When A Patient Presents With Malodorous, Macerated Feet
- Volume 21 - Issue 12 - December 2008
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A Guide To The Differential Diagnosis
Conditions commonly included in the differential diagnosis are plantar warts and tinea pedis. Plantar warts typically have localized areas of hyperkeratosis and are often painful whereas athlete’s foot presents as pruritus between the toes and is not limited to pressure-bearing areas. 2 It is helpful to assess the condition of the nails. If there is onychomycosis present, tinea pedis is usually present as well.
Hyperhidrosis. Unlike pitted keratolysis, hyperhidrosis is not a temporary condition. It must commonly occurs in the hands, armpits and feet. In these cases the most likely explanation is a genetic trait. 10
The eccrine sweat glands are mainly concentrated in the palms of the hands and soles of the feet. These patients will sweat all of the time and occlusive footwear or wet environments are not a factor.
Erythrasma. This superficial localized chronic skin infection is caused by Corynebacterium minutissimum. It presents where there are moist occluded intertriginous areas and frequently presents as asymptomatic chronic maceration with fissuring or scaling.
Predisposing factors include: humid climate, poor hygiene, hyperhidrosis, obesity, diabetes, advanced age and an immunocompromised host. In some patients, this condition presents as a hyperkeratotic, white macerated plaque, especially in the fourth interspace. 1 There is no central clearing as one would see with tinea pedis.
The most common site of involvement is the toe web spaces. When there is accompanying pruritus, irritation of lesions may cause secondary changes of excoriations and lichenification. In other areas, the lesions present as pink to red. One may notice that the lesions are covered with fine scales and they may be accompanied by fine wrinkling. The red color fades to brown. Wood’s lamp shows coral red fluorescence caused by coproporphyrin III. 11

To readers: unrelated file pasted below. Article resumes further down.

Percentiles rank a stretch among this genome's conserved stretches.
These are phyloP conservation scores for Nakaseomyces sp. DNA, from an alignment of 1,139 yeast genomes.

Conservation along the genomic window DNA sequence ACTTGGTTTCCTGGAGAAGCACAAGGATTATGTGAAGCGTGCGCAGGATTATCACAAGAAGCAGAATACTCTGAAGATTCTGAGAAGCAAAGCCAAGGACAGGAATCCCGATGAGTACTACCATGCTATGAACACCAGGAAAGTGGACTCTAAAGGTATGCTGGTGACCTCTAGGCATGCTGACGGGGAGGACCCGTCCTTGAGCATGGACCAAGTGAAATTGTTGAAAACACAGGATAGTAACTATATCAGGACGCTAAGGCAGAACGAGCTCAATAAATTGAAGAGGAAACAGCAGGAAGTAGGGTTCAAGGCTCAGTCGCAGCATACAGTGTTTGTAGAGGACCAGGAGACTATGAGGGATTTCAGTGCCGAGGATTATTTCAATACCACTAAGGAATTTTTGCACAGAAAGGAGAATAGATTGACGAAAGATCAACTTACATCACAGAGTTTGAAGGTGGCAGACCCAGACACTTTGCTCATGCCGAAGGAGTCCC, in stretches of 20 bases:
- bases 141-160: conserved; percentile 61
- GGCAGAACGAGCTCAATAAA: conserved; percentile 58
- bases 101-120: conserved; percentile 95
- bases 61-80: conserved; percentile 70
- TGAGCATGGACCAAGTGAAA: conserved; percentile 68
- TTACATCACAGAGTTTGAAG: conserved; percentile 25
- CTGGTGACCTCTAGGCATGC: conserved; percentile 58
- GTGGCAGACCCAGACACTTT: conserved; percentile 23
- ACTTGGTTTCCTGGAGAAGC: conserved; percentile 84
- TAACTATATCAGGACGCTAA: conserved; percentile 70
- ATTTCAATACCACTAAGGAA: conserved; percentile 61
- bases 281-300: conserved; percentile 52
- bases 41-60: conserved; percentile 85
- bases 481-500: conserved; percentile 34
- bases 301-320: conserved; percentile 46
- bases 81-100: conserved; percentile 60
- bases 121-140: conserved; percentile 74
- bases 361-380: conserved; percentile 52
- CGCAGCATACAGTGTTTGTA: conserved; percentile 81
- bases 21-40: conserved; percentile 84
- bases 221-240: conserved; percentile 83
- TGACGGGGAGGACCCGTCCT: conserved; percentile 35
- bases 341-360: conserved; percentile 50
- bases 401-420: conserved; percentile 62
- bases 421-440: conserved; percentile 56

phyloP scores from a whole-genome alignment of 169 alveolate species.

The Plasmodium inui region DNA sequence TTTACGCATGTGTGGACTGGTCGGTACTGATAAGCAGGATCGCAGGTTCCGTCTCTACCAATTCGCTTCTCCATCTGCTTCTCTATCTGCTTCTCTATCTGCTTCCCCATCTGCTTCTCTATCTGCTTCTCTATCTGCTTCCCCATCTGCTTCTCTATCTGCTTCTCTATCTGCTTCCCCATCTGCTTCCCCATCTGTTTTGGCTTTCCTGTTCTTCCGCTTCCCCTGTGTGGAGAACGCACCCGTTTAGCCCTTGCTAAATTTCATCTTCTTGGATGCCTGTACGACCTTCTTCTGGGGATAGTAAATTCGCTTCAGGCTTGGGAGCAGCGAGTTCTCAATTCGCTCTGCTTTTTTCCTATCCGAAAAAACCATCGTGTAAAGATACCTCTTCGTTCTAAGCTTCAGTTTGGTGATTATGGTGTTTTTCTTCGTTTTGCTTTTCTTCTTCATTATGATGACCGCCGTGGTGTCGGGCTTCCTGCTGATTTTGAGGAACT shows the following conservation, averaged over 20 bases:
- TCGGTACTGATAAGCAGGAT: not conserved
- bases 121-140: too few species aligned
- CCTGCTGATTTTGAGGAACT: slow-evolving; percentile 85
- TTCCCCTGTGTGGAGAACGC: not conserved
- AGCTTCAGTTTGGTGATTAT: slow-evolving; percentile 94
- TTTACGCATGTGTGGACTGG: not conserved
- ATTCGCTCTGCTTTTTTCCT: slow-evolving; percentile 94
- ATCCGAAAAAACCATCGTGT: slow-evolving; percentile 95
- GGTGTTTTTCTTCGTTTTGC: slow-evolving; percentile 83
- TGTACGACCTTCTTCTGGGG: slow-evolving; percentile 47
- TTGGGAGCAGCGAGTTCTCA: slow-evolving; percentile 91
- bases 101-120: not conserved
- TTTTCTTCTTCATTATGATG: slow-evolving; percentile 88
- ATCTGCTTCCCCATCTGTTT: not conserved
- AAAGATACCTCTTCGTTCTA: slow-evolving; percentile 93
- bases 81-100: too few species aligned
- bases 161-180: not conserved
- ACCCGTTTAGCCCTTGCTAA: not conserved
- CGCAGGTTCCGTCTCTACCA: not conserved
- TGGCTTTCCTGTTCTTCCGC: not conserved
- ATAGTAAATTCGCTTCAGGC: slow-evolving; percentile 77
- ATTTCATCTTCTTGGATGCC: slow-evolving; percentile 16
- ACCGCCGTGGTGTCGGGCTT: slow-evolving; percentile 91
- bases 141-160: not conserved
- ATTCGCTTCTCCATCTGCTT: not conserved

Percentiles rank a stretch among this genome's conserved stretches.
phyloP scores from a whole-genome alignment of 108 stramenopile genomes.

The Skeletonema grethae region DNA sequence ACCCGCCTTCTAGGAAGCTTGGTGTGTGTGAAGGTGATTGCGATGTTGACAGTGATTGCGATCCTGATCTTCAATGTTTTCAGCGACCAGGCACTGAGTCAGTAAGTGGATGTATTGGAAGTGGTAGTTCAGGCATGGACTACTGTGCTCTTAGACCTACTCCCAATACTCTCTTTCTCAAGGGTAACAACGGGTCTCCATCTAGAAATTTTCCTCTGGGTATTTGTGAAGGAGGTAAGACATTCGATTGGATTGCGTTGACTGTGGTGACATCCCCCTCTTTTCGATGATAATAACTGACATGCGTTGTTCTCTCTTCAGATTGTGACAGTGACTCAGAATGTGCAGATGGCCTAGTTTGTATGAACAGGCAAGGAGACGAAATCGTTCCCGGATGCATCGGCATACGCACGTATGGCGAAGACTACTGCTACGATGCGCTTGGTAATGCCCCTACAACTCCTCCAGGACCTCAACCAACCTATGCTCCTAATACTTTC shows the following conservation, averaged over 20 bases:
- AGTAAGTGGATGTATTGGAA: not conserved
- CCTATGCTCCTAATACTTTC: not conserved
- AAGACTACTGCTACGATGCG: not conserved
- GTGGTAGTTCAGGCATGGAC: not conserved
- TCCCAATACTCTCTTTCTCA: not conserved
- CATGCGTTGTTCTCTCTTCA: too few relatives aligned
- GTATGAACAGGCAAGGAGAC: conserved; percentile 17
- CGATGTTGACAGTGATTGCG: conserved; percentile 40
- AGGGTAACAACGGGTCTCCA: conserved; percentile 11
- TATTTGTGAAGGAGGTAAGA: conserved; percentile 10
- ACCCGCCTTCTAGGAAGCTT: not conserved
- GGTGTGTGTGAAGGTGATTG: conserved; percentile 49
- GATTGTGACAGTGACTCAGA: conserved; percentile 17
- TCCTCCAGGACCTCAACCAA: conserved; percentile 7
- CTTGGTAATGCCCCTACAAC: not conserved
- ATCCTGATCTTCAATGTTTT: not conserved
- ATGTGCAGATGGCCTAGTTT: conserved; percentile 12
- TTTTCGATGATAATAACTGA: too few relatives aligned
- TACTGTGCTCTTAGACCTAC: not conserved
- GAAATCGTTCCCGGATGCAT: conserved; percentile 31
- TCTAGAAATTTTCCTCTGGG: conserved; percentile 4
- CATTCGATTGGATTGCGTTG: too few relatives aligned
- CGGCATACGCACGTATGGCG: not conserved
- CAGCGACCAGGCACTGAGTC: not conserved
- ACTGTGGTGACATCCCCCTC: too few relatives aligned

Superficial cutaneous candidiasis. This condition occurs more often in immunocompromised people and involves the very outermost layers of the skin. Healthy skin is quite resistant to candidal infection. Pruritus and irritation of the affected areas are the usual complaints. 12
Dyshidrotic eczema. Also called dyshidrosis or pompholyx, dyshidrotic eczema is an intensely pruritic condition that affects the hands more often than the feet and the sides of the digits are more characteristically affected. It is characterized by the development of vesicular eruptions along the sides of the extremities or digits, and between the digits. Interdigital maceration and desquamation of the interdigital spaces often are present. 13
In some patients, dyshidrotic eczema presents as symmetric crops of clear vesicles and/or bullae on the soles and the lateral aspects of toes. Many cases of dyshidrotic eczema are the result of an occult allergen causing an allergic contact dermatitis. 14
Pseudomonal pyoderma. This superficial infection of the skin has a bluish-green purulence, a “grape juice” aromatic odor and a moth eaten appearance of the epidermis with macerated borders. It presents in the toe webs.
Palmoplantar punctate keratoderma. With this condition, there is obvious thickening of the stratum corneum with scaling. This condition is usually inherited but it can be acquired. One may sometimes see hyperkeratosis with this condition. There is no associated infection of the skin.
Basal cell nevus syndrome. This is an inherited disorder characterized by wide-set eyes, saddle nose, frontal bossing (prominent forehead), prognathism (prominent chin), numerous basal cell carcinomas and skeletal abnormalities. Skin manifestations include pits in the palms and soles as well as numerous basal cell carcinomas. 15
Less common considerations in the differential diagnosis include porokeratosis, arsenic keratosis, tungiasis, yaws and keratolysis exfoliativa. 2